Automatic Detection of Abnormal Gait on Stairs
Keywords: 3D human motion, gait on stairs, classification abnormal events, automated detection.
Overview of Research
It is estimated that between 25-35% of people 65 years or older fall each year. Although only a small percentage of those falls cause severe injury, a percentage that increases with age, falls among the elderly are a major health concern . Taking into account the amount of time people spend on stairs, this makes stairs the most dangerous component of any home . Therefore, understanding the reasons why people fall on the stairs, may help to prevent such accidents. Also, it may help to increase the possibility for elder people to age at their homes, and to develop intelligent assistants for their comfort.
Therefore, the objective of this project is to develop a system that can monitor stairs and automatically detect any abnormal event that may occur. Previous work was develop by Jasper Snoek  at IATSL. However, it is the motivation of this project to explore the use of 3D information, retrieved by a Kinect, to analyze gaits on stairs and to extract useful information capable of detecting abnormal events.
Figure 1: Handrail localization (click to enlarge Fig. 1).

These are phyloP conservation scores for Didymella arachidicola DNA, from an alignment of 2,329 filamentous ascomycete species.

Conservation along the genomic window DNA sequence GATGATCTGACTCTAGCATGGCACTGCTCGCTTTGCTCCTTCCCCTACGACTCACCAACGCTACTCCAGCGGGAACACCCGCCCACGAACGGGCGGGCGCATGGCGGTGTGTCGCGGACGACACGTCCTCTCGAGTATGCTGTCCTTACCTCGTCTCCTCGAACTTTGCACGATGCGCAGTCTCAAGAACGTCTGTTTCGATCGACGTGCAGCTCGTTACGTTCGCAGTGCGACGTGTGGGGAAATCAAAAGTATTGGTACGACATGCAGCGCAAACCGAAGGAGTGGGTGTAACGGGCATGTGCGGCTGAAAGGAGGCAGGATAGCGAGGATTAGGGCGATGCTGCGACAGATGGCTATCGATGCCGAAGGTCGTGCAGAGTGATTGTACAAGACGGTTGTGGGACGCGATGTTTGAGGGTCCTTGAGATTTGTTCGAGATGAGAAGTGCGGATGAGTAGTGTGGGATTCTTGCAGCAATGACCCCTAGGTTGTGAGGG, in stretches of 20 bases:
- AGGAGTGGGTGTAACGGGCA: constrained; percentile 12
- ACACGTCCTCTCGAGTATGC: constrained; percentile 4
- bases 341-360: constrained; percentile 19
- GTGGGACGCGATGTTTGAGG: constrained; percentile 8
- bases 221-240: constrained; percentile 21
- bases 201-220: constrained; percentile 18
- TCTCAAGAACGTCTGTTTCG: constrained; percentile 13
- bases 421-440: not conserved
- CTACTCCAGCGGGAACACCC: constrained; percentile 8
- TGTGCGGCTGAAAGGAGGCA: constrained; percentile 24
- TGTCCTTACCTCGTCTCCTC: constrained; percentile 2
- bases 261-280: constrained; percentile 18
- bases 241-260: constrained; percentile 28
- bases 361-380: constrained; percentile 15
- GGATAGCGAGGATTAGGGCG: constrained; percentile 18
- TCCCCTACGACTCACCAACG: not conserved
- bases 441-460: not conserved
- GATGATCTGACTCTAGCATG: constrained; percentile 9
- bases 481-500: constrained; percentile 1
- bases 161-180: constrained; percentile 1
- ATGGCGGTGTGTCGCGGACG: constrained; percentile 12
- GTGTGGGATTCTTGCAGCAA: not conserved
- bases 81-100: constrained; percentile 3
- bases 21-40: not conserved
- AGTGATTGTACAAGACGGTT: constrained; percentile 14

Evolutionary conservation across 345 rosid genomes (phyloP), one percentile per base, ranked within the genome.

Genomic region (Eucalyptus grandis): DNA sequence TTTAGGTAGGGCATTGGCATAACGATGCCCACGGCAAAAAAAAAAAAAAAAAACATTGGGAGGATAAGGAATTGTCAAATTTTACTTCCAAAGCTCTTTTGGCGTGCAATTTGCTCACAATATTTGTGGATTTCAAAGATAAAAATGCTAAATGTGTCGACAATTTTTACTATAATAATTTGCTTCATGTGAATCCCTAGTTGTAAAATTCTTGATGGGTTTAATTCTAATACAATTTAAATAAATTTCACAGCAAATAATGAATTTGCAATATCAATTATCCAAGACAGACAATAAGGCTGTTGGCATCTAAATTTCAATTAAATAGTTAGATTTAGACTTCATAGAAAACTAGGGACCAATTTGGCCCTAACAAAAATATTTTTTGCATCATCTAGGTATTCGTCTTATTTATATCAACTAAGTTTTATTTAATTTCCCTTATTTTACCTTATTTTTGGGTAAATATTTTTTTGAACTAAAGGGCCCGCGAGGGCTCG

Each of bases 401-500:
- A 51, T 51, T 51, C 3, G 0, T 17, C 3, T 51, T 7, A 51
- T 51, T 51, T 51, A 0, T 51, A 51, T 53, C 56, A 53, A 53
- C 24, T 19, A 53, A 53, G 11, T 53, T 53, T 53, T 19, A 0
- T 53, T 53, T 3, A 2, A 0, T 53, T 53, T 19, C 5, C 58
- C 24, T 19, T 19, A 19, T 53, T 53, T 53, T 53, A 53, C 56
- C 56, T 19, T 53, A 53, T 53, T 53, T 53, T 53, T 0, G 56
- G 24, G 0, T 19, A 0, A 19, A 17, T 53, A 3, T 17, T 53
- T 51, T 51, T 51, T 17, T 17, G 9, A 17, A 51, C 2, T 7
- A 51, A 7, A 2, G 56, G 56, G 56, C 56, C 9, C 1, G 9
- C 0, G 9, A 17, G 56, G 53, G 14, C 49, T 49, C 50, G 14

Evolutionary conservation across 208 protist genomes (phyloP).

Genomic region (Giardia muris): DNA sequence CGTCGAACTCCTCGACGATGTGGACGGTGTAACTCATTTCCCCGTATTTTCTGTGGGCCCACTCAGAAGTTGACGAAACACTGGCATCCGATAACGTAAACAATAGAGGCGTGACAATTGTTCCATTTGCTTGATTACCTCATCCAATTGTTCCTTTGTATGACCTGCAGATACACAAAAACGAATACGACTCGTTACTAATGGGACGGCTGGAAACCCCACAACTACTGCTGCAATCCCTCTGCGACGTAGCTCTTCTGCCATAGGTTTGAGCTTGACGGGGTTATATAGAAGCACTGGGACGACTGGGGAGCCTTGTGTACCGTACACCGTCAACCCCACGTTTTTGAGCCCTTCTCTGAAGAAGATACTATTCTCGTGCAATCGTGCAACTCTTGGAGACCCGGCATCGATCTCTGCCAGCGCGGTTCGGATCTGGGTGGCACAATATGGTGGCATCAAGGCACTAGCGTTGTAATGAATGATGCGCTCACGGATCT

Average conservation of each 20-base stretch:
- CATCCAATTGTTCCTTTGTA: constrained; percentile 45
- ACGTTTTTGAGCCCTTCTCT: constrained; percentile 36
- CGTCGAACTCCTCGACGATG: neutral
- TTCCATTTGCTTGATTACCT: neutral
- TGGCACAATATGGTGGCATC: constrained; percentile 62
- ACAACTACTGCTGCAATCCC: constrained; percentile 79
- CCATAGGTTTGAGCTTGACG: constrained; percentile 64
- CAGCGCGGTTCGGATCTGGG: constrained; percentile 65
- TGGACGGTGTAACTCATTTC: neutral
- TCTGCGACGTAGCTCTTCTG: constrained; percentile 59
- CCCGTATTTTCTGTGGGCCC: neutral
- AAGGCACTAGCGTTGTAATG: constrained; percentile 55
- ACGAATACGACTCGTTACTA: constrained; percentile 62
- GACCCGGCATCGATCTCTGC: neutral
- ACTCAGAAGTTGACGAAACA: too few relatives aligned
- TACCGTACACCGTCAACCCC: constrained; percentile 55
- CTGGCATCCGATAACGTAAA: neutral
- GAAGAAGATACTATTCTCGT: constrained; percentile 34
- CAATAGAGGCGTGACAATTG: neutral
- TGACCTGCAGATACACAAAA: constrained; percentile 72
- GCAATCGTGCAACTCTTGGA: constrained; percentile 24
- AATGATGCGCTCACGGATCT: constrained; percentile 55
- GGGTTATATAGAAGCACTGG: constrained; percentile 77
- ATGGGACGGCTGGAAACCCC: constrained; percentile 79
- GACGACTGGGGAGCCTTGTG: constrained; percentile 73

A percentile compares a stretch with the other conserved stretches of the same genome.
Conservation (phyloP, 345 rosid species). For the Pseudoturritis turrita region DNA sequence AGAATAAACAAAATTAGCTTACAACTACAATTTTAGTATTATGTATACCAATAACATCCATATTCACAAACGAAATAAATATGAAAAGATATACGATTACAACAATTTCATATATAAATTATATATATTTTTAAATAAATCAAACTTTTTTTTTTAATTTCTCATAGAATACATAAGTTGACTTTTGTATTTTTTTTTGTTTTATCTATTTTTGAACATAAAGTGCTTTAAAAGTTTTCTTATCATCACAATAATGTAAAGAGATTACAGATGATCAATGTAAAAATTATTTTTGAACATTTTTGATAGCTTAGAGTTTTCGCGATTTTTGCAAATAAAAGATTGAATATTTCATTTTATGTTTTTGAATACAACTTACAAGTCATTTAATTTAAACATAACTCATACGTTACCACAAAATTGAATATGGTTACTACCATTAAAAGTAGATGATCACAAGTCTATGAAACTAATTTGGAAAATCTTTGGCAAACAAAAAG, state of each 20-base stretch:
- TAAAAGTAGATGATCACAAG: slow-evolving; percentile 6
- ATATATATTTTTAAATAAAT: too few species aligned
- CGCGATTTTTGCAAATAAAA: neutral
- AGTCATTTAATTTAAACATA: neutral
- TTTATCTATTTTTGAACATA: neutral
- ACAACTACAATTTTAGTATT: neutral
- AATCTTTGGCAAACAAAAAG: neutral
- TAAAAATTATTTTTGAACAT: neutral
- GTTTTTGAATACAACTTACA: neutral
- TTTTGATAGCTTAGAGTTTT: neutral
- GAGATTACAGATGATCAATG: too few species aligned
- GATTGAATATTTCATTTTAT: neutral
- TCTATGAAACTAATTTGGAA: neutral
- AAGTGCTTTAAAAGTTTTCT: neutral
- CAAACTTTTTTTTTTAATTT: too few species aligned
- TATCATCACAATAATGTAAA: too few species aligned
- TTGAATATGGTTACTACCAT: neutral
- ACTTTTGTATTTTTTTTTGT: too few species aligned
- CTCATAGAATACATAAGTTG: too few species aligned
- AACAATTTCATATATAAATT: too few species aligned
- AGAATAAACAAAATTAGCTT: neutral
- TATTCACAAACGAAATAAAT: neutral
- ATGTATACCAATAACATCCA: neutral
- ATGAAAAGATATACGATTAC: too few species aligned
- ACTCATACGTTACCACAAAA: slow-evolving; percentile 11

Figure 2: Handrail use detection (click to enlarge Fig. 2).
Figure 3: Normal gait on stairs (click to enlarge Fig. 3).
Figure 4: Abnormal gait on stairs (click to enlarge Fig. 4).
Future work will focus on gait classification, with the position signal of the lower-limb analyzed using a Fourier transform. Later, using machine learning techniques, gaits will be classified as normal or abnormal.
Gemma Parra, University of Toronto
Alex Mihailidis, University of Toronto
Babak Taati, University of Toronto
- Stone, E.E.; Skubic, M.; , "Passive in-home measurement of stride-to-stride gait variability comparing vision and Kinect sensing," Engineering in Medicine and Biology Society,EMBC, 2011 Annual International Conference of the IEEE , vol., no., pp.6491-6494, Aug. 30 2011-Sept. 3 2011 doi: 10.1109/IEMBS.2011.6091602.
- Michael S Roys, Serious stair injuries can be prevented by improved stair design, Applied Ergonomics, Volume 32, Issue 2, April 2001, Pages 135-139, ISSN 0003-6870, 10.1016/S0003-6870(00)00049-1.
- Jasper Snoek, Jesse Hoey, Liam Stewart, Richard S. Zemel, and Alex Mihailidis. Automated detection of unusual events on stairs. Image and Vision Computing, 27(1-2):153 – 166, 2009.